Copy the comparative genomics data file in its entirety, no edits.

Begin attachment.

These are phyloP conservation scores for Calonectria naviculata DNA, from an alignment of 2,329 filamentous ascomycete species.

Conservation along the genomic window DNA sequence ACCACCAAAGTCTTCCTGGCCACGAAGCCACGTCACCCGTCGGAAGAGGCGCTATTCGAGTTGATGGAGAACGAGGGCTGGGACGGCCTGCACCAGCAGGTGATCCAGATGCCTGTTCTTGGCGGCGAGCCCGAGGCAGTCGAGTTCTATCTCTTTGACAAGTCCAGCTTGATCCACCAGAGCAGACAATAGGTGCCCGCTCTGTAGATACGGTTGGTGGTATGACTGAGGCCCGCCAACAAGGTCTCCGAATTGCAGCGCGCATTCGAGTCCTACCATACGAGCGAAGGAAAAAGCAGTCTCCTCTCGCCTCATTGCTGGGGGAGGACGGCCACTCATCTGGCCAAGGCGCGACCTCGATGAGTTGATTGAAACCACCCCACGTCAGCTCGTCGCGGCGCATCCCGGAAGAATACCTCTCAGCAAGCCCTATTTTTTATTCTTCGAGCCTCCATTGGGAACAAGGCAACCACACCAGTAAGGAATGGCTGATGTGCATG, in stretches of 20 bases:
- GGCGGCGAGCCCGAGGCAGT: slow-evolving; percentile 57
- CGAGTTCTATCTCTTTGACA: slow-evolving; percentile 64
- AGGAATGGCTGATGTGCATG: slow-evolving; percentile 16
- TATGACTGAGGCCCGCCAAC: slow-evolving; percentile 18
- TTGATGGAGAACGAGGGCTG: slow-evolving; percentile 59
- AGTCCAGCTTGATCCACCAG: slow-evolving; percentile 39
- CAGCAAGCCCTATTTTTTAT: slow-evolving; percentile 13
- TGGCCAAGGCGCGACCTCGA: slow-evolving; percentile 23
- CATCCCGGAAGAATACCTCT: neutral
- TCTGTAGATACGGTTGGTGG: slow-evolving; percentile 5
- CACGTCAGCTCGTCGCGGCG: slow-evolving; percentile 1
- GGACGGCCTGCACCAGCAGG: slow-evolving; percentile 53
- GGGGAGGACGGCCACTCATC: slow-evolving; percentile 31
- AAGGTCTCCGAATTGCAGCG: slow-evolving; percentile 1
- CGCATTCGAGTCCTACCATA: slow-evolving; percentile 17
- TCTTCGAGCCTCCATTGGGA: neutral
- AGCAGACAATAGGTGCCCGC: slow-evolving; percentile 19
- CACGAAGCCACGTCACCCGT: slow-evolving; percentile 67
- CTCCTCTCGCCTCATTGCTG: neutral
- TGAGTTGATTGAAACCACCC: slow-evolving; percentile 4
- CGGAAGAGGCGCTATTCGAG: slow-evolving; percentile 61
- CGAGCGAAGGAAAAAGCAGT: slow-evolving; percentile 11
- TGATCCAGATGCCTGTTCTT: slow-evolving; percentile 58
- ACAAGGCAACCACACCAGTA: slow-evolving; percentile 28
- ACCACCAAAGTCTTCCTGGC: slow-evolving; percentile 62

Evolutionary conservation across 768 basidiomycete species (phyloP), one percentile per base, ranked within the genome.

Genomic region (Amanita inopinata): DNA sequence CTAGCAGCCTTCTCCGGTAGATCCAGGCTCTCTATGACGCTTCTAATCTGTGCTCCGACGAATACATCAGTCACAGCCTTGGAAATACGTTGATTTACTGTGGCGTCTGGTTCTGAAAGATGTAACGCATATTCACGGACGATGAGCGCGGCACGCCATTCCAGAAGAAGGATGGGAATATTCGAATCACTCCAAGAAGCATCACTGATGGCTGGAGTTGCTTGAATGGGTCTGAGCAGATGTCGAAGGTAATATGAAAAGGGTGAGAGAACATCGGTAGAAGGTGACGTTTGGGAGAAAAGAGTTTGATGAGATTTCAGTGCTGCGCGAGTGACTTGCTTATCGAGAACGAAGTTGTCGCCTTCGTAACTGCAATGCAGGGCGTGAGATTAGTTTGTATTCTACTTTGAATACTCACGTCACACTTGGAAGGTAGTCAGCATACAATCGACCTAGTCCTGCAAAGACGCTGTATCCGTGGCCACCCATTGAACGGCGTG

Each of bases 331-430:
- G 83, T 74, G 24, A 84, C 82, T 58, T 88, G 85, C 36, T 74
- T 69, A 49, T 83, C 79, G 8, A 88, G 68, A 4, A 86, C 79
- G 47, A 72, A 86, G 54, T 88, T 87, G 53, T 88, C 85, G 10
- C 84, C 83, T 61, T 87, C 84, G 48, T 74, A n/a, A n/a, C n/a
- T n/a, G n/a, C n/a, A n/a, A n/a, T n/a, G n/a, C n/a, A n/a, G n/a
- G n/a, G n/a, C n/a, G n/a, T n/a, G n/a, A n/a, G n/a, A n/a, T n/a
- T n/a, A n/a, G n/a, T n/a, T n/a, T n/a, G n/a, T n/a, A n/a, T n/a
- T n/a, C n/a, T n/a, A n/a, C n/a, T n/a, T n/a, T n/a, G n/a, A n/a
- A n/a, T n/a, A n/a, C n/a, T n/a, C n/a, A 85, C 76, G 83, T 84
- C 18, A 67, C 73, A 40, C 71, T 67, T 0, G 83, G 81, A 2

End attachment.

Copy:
These are phyloP conservation scores for Calonectria naviculata DNA, from an alignment of 2,329 filamentous ascomycete species.

Conservation along the genomic window DNA sequence ACCACCAAAGTCTTCCTGGCCACGAAGCCACGTCACCCGTCGGAAGAGGCGCTATTCGAGTTGATGGAGAACGAGGGCTGGGACGGCCTGCACCAGCAGGTGATCCAGATGCCTGTTCTTGGCGGCGAGCCCGAGGCAGTCGAGTTCTATCTCTTTGACAAGTCCAGCTTGATCCACCAGAGCAGACAATAGGTGCCCGCTCTGTAGATACGGTTGGTGGTATGACTGAGGCCCGCCAACAAGGTCTCCGAATTGCAGCGCGCATTCGAGTCCTACCATACGAGCGAAGGAAAAAGCAGTCTCCTCTCGCCTCATTGCTGGGGGAGGACGGCCACTCATCTGGCCAAGGCGCGACCTCGATGAGTTGATTGAAACCACCCCACGTCAGCTCGTCGCGGCGCATCCCGGAAGAATACCTCTCAGCAAGCCCTATTTTTTATTCTTCGAGCCTCCATTGGGAACAAGGCAACCACACCAGTAAGGAATGGCTGATGTGCATG, in stretches of 20 bases:
- GGCGGCGAGCCCGAGGCAGT: slow-evolving; percentile 57
- CGAGTTCTATCTCTTTGACA: slow-evolving; percentile 64
- AGGAATGGCTGATGTGCATG: slow-evolving; percentile 16
- TATGACTGAGGCCCGCCAAC: slow-evolving; percentile 18
- TTGATGGAGAACGAGGGCTG: slow-evolving; percentile 59
- AGTCCAGCTTGATCCACCAG: slow-evolving; percentile 39
- CAGCAAGCCCTATTTTTTAT: slow-evolving; percentile 13
- TGGCCAAGGCGCGACCTCGA: slow-evolving; percentile 23
- CATCCCGGAAGAATACCTCT: neutral
- TCTGTAGATACGGTTGGTGG: slow-evolving; percentile 5
- CACGTCAGCTCGTCGCGGCG: slow-evolving; percentile 1
- GGACGGCCTGCACCAGCAGG: slow-evolving; percentile 53
- GGGGAGGACGGCCACTCATC: slow-evolving; percentile 31
- AAGGTCTCCGAATTGCAGCG: slow-evolving; percentile 1
- CGCATTCGAGTCCTACCATA: slow-evolving; percentile 17
- TCTTCGAGCCTCCATTGGGA: neutral
- AGCAGACAATAGGTGCCCGC: slow-evolving; percentile 19
- CACGAAGCCACGTCACCCGT: slow-evolving; percentile 67
- CTCCTCTCGCCTCATTGCTG: neutral
- TGAGTTGATTGAAACCACCC: slow-evolving; percentile 4
- CGGAAGAGGCGCTATTCGAG: slow-evolving; percentile 61
- CGAGCGAAGGAAAAAGCAGT: slow-evolving; percentile 11
- TGATCCAGATGCCTGTTCTT: slow-evolving; percentile 58
- ACAAGGCAACCACACCAGTA: slow-evolving; percentile 28
- ACCACCAAAGTCTTCCTGGC: slow-evolving; percentile 62

Evolutionary conservation across 768 basidiomycete species (phyloP), one percentile per base, ranked within the genome.

Genomic region (Amanita inopinata): DNA sequence CTAGCAGCCTTCTCCGGTAGATCCAGGCTCTCTATGACGCTTCTAATCTGTGCTCCGACGAATACATCAGTCACAGCCTTGGAAATACGTTGATTTACTGTGGCGTCTGGTTCTGAAAGATGTAACGCATATTCACGGACGATGAGCGCGGCACGCCATTCCAGAAGAAGGATGGGAATATTCGAATCACTCCAAGAAGCATCACTGATGGCTGGAGTTGCTTGAATGGGTCTGAGCAGATGTCGAAGGTAATATGAAAAGGGTGAGAGAACATCGGTAGAAGGTGACGTTTGGGAGAAAAGAGTTTGATGAGATTTCAGTGCTGCGCGAGTGACTTGCTTATCGAGAACGAAGTTGTCGCCTTCGTAACTGCAATGCAGGGCGTGAGATTAGTTTGTATTCTACTTTGAATACTCACGTCACACTTGGAAGGTAGTCAGCATACAATCGACCTAGTCCTGCAAAGACGCTGTATCCGTGGCCACCCATTGAACGGCGTG

Each of bases 331-430:
- G 83, T 74, G 24, A 84, C 82, T 58, T 88, G 85, C 36, T 74
- T 69, A 49, T 83, C 79, G 8, A 88, G 68, A 4, A 86, C 79
- G 47, A 72, A 86, G 54, T 88, T 87, G 53, T 88, C 85, G 10
- C 84, C 83, T 61, T 87, C 84, G 48, T 74, A n/a, A n/a, C n/a
- T n/a, G n/a, C n/a, A n/a, A n/a, T n/a, G n/a, C n/a, A n/a, G n/a
- G n/a, G n/a, C n/a, G n/a, T n/a, G n/a, A n/a, G n/a, A n/a, T n/a
- T n/a, A n/a, G n/a, T n/a, T n/a, T n/a, G n/a, T n/a, A n/a, T n/a
- T n/a, C n/a, T n/a, A n/a, C n/a, T n/a, T n/a, T n/a, G n/a, A n/a
- A n/a, T n/a, A n/a, C n/a, T n/a, C n/a, A 85, C 76, G 83, T 84
- C 18, A 67, C 73, A 40, C 71, T 67, T 0, G 83, G 81, A 2